Reading that article (and more significantly, some of the dissenting comments) was a useful lesson in the privilege (yes, I used the p-word) that healthy and able-bodied people enjoy in our society. Yes, healthy people get tired too and sometimes have to change their plans to compensate, but it’s nothing to the extent as described in the article, and rather than get defensive or feel guilty, healthy people should be grateful and use their ability to help out people who are sick and need their support. I’m sorry to hear that you have no spoons today but there is value in enjoying the beautiful day through your window as well – the world is coming back to life after winter. I’m sure another day will come when you can go for that bike ride once you are rested again.


    1. Alicia Butcher Ehrhardt Post author

      It’s dark now. For those who got out and raked gum-balls from the sweetgums off their lawn all day. I watched them, reveling that they could do that. It’s also dark for those of us who didn’t get out there to help.

      I got extra rest. I will pace myself better. I hope to survive tomorrow, and write again Monday. I am exceedingly fortunate to have a house and spouse. Many of my online friends are not as fortunate.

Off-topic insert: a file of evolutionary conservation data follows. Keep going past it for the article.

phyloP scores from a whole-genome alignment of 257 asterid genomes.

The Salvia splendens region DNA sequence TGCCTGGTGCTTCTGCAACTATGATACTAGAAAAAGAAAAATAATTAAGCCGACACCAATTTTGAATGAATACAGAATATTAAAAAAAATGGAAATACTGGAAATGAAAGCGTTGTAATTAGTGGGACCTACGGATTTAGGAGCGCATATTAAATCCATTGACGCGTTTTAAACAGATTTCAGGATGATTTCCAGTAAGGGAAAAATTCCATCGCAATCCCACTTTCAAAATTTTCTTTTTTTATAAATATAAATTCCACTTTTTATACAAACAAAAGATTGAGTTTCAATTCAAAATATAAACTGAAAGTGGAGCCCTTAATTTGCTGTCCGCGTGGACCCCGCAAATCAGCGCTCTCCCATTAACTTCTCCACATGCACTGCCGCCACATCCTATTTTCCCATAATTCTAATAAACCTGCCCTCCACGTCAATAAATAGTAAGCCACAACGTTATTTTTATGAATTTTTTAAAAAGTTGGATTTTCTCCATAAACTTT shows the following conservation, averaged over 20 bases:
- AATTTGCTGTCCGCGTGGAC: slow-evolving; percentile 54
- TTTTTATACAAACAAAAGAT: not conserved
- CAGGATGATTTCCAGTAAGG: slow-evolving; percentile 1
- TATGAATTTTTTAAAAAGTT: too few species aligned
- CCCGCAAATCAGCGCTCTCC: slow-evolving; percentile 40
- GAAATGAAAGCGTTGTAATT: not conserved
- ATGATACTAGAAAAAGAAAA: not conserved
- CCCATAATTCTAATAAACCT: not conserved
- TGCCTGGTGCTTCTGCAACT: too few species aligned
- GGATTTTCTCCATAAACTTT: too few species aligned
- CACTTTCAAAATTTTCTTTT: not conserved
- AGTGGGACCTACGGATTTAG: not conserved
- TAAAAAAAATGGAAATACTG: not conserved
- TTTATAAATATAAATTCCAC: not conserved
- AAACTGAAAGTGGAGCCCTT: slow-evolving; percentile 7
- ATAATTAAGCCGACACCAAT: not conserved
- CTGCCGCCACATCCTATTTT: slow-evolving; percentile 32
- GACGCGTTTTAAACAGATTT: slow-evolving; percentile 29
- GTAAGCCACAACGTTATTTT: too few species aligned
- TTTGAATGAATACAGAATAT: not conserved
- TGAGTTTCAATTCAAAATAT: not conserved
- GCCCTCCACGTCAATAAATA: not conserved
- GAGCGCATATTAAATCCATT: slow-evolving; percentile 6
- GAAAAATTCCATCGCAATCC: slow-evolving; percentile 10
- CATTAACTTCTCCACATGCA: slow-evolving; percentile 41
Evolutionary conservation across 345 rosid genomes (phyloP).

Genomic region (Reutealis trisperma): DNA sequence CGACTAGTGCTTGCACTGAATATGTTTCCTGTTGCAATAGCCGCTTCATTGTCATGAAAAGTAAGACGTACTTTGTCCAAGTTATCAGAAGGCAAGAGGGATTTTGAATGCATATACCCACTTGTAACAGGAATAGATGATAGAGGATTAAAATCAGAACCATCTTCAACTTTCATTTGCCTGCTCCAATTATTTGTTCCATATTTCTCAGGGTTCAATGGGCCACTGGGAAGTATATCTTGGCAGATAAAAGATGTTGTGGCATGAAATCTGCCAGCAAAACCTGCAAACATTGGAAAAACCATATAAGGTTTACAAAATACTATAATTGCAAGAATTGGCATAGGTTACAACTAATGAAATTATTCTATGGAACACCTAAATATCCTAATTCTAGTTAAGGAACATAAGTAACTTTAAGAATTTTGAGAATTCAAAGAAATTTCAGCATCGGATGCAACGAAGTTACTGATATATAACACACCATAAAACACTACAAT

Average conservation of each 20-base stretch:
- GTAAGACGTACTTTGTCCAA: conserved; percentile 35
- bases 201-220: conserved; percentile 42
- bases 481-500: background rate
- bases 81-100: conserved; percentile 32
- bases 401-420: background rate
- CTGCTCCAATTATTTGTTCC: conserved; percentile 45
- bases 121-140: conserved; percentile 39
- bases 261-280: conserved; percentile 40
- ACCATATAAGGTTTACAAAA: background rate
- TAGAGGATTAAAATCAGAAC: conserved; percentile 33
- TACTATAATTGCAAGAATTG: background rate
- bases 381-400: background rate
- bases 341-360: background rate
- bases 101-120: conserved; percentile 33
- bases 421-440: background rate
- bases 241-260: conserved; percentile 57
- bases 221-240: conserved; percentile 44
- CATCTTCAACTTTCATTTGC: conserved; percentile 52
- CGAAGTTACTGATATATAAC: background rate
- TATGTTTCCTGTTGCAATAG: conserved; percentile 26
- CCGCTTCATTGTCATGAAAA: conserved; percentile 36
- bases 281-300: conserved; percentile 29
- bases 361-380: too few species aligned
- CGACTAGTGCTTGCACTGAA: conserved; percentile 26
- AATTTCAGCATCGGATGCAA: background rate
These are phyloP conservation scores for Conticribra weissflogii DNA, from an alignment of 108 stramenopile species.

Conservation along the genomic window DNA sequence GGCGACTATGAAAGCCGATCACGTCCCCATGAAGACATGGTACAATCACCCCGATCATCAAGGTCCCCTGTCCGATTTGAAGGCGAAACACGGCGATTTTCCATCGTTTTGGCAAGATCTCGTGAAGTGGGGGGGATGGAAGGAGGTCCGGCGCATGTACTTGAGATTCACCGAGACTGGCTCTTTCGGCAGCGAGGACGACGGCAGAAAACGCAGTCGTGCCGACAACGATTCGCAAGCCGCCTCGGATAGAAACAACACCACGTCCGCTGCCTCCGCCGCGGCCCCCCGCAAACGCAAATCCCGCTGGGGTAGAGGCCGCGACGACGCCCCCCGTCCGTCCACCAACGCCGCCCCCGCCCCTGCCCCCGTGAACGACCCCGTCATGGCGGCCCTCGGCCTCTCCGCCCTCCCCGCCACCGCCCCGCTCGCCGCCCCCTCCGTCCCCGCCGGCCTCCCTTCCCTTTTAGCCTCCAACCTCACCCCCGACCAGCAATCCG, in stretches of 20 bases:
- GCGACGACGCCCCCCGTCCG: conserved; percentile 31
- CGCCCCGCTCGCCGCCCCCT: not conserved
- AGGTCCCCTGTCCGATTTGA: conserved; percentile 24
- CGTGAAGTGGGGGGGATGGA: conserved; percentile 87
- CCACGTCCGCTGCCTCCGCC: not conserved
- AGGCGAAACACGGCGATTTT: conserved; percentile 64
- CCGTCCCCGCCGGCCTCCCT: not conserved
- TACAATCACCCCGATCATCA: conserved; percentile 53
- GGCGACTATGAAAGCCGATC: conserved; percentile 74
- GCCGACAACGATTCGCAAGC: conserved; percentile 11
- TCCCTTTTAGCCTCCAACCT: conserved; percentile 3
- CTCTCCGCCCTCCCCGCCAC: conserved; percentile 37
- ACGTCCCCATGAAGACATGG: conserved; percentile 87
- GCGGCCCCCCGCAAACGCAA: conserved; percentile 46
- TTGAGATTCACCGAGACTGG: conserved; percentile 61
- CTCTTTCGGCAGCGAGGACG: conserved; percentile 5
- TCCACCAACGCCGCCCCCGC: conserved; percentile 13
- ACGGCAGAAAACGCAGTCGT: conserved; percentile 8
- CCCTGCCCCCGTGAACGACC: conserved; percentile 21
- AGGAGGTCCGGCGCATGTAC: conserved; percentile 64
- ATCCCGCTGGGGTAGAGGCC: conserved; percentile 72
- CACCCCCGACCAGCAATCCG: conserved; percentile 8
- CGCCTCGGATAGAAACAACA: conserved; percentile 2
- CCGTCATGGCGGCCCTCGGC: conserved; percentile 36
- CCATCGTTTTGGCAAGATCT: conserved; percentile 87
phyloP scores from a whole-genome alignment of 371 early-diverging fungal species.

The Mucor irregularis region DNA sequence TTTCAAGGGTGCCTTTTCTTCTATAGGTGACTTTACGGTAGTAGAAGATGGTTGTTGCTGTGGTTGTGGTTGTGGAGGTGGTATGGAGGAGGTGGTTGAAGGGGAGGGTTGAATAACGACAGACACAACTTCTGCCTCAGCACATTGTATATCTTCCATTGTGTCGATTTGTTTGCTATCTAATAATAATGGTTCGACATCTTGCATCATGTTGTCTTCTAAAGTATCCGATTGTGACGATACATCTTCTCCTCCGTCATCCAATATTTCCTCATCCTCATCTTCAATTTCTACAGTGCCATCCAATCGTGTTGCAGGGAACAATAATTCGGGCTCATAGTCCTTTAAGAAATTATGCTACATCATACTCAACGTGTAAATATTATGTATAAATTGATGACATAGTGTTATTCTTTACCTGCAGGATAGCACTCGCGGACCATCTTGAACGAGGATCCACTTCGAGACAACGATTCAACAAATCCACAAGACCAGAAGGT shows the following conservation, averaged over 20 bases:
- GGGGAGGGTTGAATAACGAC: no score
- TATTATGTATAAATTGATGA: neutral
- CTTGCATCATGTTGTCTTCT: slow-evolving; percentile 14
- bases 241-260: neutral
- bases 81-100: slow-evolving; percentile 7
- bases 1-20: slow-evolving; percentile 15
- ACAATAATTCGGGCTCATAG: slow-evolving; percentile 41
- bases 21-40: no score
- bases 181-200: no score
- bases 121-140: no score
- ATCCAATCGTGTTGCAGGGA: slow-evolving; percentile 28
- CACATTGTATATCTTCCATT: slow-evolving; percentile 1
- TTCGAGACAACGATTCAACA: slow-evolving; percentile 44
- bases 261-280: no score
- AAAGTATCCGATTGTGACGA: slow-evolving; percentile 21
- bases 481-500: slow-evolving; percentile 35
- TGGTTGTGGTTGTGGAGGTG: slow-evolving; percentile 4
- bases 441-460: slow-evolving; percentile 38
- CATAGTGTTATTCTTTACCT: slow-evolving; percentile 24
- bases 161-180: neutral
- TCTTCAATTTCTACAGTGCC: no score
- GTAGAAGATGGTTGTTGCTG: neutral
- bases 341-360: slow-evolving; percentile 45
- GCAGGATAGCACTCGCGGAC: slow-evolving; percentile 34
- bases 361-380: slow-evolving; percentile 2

Advice on how to help? Just ASK the individual person in front of you who looks like they need it. And listen.


  5. Thomas Weaver

    “Mental dialysis treatment” — great metaphor.

    I tend to hoard my spoons as much as possible these days, saving them for times when I need a lot all at once (and get a lot of criticism for it from some corners — people who are so darn sure that I’d become perfectly healthy if I just took up jogging five miles every morning or something), but there are always days when the spoons vanish without having been used.

    I’m sorry to hear that you’re having a no-spoon day; I hope you’re able to enjoy the spring weather and flowers, even if for only a little while each day.